The association between gum diseases and heart disease is not a secret anymore. It has always raised a question in my mind if maintaining good oral health can help me achieve good overall health. Well, the answer is “yes.” Maintaining good oral health can save us from spending thousands of dollars on preventing heart diseases. We can say that proper brushing and flossing can help us maintain a healthy heart. According to the American Academy of Periodontolgy, people with gum diseases are twice as likely to develop coronary artery disease, one of the leading causes of heart attacks.
Atherosclerosis also known as “hardening of arterial wall” is one of the major etiological factors of heart disease. This occurs due to deposition of plaque (formed by accumulation of fat and other blood substances on the arterial wall). This can eventually clog the artery leading to complete blockage of coronary arteries precipitating into stroke.
Orbero University of Sweden has clarified one interrelationship between periodontal diseases and heart disease. This study argues that porphyromonas gingivalis, an established culprit in gum disease, also alters the expression of genes that code for a protein that enhances inflammation in the coronary artery. The coronary artery is the vessel that supplies blood to the heart, and its blockage by atherosclerotic plaque can lead to severe cardiovascular complications.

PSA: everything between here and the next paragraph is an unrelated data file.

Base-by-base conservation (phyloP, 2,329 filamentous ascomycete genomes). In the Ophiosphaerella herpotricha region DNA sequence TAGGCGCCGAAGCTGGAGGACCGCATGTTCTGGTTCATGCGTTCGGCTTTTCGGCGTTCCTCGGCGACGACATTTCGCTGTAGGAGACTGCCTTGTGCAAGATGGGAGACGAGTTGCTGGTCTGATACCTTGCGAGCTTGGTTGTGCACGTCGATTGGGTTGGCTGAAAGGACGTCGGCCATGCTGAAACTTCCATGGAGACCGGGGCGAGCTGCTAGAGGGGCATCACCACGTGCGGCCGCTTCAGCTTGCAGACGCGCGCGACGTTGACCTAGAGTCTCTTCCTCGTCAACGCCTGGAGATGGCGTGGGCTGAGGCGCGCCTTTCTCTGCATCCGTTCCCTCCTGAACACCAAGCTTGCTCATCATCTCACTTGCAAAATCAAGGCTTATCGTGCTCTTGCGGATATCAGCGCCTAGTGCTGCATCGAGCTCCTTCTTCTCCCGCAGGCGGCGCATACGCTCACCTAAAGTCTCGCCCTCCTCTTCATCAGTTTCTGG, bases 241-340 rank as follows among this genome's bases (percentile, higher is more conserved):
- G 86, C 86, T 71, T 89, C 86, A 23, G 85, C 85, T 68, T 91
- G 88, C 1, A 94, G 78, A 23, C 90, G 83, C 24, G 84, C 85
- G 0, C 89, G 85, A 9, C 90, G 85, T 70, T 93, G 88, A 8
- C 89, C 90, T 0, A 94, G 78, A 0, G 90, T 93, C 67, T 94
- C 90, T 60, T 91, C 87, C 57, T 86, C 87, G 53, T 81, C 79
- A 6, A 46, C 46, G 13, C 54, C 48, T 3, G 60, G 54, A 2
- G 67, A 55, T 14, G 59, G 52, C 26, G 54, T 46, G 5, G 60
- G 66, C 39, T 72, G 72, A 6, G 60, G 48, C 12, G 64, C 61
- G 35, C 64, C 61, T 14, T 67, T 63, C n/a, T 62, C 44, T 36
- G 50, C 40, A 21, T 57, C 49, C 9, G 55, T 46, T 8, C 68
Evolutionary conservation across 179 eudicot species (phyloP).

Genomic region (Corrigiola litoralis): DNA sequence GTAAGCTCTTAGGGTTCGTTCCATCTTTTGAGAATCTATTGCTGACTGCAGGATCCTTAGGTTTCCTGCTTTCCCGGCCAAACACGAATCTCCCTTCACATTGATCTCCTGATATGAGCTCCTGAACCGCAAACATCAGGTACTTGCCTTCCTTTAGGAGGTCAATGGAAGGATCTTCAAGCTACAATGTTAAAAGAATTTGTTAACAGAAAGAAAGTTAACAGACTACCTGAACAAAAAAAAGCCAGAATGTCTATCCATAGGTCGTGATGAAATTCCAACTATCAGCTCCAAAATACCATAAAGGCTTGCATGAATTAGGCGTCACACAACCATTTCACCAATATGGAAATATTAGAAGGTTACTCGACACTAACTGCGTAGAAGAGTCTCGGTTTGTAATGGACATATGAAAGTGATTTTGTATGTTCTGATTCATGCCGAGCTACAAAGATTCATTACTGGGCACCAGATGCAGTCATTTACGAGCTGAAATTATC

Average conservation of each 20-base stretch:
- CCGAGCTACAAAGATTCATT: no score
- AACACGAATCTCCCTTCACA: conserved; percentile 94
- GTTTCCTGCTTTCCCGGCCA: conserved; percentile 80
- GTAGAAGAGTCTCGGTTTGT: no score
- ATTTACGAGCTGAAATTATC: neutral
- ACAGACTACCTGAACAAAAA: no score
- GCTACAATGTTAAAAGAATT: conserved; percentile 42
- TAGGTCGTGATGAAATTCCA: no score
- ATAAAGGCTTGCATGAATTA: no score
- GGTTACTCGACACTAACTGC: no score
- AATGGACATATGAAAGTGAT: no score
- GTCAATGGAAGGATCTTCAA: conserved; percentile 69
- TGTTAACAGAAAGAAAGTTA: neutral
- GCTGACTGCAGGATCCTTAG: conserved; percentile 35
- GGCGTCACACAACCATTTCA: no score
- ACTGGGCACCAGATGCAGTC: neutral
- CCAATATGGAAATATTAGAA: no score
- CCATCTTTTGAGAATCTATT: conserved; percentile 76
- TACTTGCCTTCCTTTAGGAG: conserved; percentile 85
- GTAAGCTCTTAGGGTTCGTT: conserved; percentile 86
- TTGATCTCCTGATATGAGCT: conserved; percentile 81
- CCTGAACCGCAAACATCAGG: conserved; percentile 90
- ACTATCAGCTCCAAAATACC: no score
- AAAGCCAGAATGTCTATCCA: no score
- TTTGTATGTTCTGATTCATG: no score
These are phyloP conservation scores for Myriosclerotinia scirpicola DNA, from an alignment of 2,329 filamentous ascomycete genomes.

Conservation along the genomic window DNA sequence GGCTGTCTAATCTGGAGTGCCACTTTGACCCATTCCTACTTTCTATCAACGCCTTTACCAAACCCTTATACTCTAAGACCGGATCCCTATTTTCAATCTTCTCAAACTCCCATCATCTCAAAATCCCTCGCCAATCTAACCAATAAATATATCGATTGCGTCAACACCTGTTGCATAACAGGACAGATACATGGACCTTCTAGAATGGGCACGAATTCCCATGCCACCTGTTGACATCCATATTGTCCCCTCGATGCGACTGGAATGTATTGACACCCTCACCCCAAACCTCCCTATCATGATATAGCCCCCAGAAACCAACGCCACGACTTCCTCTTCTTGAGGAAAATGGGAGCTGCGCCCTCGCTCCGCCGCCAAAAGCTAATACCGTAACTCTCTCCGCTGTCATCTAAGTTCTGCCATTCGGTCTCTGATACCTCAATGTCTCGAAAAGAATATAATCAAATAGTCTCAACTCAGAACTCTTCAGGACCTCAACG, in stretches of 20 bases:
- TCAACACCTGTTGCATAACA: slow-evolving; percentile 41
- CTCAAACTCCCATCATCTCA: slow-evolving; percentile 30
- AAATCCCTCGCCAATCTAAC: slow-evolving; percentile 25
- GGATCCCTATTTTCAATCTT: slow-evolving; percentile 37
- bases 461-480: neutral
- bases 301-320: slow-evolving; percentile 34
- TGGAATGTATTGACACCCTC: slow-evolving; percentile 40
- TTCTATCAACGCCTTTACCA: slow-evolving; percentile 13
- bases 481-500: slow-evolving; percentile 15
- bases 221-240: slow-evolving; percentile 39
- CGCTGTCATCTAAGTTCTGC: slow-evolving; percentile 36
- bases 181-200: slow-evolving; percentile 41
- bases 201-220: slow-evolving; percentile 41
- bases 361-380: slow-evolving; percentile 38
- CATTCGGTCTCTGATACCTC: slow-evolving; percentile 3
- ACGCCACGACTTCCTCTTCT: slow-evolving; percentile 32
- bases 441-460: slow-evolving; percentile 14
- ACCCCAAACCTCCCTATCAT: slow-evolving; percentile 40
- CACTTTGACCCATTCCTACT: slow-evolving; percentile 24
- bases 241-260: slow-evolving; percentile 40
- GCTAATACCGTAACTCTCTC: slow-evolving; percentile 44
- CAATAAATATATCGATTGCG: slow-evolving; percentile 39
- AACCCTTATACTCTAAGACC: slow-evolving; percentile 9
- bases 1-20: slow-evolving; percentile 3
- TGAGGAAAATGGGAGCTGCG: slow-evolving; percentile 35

The study lead by Torbjorn Bengtsson, included culturing of human aortic smooth muscle cells and infecting them with p. gingivalis. Consequently, injected p. gingivalis secrete enzymes called gingipains that alter the ratio between two angipains such that they increase the inflammation-significantly increasing the risk of atherosclerosis. Specifically, it increased the expression of inflammatory protein angiopoeitin 2 (Angpt2) and decreased the expression of anti- inflammatory protein angiopoietin 1(Angpt1).
Dentists and dental students can inform patients of the connection between good oral health and a healthy heart. This instruction is even more important with patients who are at risk of developing heart diseases. We should treat the periodontal disease of the patient promptly so we can eradicate the periodontal risk factor of heart diseases. A little prevention goes a long way. Now it seems that while using our toothbrush and floss we might also be preventing serious heart problems down the road.
~Dr. Swati Yadav, predental
About Swati Yadav
Dr. Swati Yadav is a foreign-trained dentist and recently became a member of ASDA to get involved in organized dentistry.